In 2008, British Columbia rolled out the first large-scale carbon tax in North America. It is a somewhat unique tax because it is “revenue-neutral,” meaning that the government returns the revenue to taxpayers in the form of reductions in personal and corporate income taxes, along with a few other targeted tax reductions. In short, BC aims to reduce emissions by taxing harmful pollution while at the same time boosting economic growth by reducing tax rates.
Sightline has long argued that BC’s carbon tax is a good model, and now two recent independent reports chart the policy’s progress. One, British Columbia’s Carbon Tax Shift: The First Four Years, is by the University of Ottawa’s Sustainable Prosperity research network. The other, Making Progress on B.C.’s Climate Action Plan, is by the BC Ministry of Environment.
Together the reports show that BC’s carbon tax has been accompanied by the strongest GDP growth in Canada as well as modest reductions in greenhouse gas emissions. New data in the reports suggest that BC is decoupling its economic growth from fossil fuel use and carbon emissions—an encouraging sign for sustainable growth.
The past four years have been a success for emissions reductions in BC. The Sustainable Prosperity report finds that emissions in 2010—the latest year for which data are available—had dropped by 4.5 percent from 2007 levels. And in fact, according to the Ministry of Environment, emissions covered by the carbon tax decreased by 9.9 percent on a per capita basis between 2008 and 2010.
Find this article interesting? Support more research like this with a year-end gift during our Fall Fund Drive!
While neither of the reports could demonstrate that the carbon tax was the sole, or even the primary, cause of the reductions in carbon emissions, there are some compelling indications that the carbon tax has been effective. For example, emissions in BC on a per capita basis decreased 5.3 percent more than the rest of Canada where no carbon tax exists.
Other indicators that correlate with greenhouse gas emissions, such as fossil fuel use, also show that BC’s carbon tax may be responsible for some of the emissions reductions. Between 2008 and 2011, per capita petroleum fuel use in BC declined 16.4 percent more than in the rest of Canada over the same time period. Also, the annual per capita petroleum fuel use in BC decreased twice as quickly after the carbon tax was implemented compared to the annual decrease during the seven years before. (Of course this period also roughly corresponded with an era of higher world oil prices.) Overall, BC saw its per capita consumption decreasing 5.2 percent per year after the carbon tax was introduced, while the rest of Canada saw increasing per capita consumption.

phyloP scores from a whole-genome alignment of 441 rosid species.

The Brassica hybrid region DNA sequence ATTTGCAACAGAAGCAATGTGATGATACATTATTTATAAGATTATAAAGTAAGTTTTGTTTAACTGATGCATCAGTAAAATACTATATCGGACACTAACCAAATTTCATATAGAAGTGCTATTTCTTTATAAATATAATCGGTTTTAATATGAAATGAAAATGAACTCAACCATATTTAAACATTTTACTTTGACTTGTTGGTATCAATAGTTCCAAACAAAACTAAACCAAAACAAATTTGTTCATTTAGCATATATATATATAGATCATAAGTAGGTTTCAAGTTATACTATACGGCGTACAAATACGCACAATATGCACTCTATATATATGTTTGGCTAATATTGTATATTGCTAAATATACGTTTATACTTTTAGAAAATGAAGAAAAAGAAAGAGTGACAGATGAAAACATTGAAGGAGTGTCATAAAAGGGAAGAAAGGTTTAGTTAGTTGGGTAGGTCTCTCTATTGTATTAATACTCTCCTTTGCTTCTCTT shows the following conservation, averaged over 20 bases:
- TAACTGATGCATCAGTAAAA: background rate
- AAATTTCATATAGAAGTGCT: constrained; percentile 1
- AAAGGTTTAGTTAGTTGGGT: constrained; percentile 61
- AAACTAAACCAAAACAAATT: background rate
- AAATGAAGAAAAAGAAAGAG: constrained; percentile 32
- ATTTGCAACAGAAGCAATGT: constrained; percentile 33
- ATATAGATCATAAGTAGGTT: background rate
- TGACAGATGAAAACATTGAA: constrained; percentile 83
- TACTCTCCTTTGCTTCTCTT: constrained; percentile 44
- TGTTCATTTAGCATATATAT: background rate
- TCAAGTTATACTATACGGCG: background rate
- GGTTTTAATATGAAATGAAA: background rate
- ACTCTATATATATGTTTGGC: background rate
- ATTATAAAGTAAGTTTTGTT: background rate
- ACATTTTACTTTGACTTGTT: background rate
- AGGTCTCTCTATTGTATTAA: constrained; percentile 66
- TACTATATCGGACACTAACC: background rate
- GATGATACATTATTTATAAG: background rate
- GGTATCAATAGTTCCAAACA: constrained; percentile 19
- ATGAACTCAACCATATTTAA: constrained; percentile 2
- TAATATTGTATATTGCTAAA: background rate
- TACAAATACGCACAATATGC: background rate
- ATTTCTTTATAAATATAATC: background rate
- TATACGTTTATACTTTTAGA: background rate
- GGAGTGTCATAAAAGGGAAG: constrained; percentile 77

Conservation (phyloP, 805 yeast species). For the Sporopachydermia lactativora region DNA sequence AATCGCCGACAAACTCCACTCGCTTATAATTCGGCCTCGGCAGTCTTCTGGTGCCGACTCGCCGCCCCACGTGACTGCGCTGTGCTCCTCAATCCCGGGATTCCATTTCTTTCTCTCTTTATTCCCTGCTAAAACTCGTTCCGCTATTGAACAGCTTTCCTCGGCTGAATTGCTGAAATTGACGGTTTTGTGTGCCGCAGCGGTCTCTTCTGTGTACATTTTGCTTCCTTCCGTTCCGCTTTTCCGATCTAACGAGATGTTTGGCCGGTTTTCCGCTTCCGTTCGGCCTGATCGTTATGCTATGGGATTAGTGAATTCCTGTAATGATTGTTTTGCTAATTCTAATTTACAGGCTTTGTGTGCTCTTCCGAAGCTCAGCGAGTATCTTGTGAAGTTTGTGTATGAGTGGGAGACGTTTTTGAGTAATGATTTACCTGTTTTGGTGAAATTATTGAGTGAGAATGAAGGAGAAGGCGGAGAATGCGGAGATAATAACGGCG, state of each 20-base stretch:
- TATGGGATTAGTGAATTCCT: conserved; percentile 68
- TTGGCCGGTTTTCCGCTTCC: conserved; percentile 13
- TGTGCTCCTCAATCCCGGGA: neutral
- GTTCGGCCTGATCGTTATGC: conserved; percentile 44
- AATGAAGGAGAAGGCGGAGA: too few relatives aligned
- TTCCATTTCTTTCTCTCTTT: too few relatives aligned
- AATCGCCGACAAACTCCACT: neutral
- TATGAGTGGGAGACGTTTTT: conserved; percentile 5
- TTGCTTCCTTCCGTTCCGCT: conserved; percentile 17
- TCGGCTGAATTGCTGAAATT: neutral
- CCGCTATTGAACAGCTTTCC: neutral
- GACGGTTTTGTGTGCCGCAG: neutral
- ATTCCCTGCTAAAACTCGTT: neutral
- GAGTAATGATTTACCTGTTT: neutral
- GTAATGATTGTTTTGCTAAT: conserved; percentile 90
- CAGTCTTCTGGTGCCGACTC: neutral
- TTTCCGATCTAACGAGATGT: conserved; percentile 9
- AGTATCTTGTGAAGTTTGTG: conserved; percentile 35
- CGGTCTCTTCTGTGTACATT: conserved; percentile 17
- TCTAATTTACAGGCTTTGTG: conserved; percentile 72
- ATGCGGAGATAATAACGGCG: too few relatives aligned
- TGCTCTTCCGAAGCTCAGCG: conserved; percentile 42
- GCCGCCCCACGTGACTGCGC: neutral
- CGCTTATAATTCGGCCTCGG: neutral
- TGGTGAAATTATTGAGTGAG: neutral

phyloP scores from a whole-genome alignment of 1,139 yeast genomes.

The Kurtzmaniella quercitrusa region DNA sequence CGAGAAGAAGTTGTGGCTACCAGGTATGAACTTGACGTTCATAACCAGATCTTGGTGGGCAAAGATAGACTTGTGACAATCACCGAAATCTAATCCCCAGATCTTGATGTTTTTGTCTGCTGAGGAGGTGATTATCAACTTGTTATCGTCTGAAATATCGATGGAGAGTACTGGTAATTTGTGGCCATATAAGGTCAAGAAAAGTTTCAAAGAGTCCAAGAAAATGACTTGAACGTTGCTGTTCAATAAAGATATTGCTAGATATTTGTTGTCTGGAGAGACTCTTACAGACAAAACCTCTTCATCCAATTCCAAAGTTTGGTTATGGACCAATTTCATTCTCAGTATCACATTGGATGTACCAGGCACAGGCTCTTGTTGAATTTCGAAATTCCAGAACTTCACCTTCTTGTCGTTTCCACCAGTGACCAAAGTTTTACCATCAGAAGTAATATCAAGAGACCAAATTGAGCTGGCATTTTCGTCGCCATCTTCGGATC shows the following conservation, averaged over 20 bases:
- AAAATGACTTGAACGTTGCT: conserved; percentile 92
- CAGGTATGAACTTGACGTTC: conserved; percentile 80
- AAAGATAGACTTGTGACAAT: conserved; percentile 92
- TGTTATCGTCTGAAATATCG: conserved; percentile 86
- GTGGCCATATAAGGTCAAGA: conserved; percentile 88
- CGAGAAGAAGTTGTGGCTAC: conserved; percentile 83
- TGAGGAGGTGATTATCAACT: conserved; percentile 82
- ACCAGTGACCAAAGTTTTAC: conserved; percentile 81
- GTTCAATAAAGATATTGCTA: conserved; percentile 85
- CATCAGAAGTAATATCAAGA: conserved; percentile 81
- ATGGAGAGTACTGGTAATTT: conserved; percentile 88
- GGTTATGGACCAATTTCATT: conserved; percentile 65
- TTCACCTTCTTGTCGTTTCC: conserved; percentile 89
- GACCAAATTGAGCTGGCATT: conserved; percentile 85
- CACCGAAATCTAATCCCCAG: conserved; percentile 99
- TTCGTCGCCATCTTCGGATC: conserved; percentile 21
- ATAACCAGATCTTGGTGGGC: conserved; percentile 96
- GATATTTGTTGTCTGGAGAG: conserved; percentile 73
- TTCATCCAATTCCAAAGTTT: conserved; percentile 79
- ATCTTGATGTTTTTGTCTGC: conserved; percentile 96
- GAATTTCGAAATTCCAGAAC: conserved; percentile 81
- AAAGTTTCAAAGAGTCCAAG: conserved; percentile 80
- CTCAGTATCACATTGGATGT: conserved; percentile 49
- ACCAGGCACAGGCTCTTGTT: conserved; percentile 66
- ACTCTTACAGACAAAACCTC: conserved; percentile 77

The emissions reductions have played out differently across sectors covered by the tax. While per capita sales of refined petroleum products declined 5.2 percent since 2008, motor gasoline sales declined by only 4 percent. The difference suggests that the tax is not affecting driving as much as it is affecting other uses of oil.
Still, BC’s emissions reductions are, so far, on track to meet the province’s goals set for 2012, 2016, and 2020. To stay on course the province will need to realize steady annual emissions reductions.
Since BC introduced a carbon tax it has seen better GDP performance than the rest of Canada with real GDP in the province growing 4.4 percent. While GDP per capita actually declined slightly—by 0.15 percent—it did so at just half the rate of decline that the rest of Canada experienced, suggesting that the decline was due to the global economic downturn rather than the tax. For comparison, in the United States, GDP per capita declined 1.2 percent during the same time period.
In short, in the era of the carbon tax, BC’s GDP performance outpaced both the United States and the rest of Canada.
The two reports confirm our belief that BC’s carbon tax is a worthy model for others to follow. But we should acknowledge that the tax is not perfect. It’s been criticized for its potential to erode economic equity in the province. Several NGOs have pointed out that the tax does not apply to large carbon-intensive sectors of the economy, such as natural gas flaring, coal exports, and emissions from logging. We’ll take up these legitimate concerns in a subsequent blog post, but none of these critiques change the results we’ve reported here: the carbon tax appears to be effective at reducing the emissions it applies to and it does not appear to harm economic growth.
So far, BC’s experience lines up perfectly with the theory behind carbon tax shifting. BC has seen moderate decreases in the emissions the carbon tax targets, as well as stronger economic growth than the rest of the Canada. The province is living proof that emissions reductions and GDP growth can go hand-in-hand.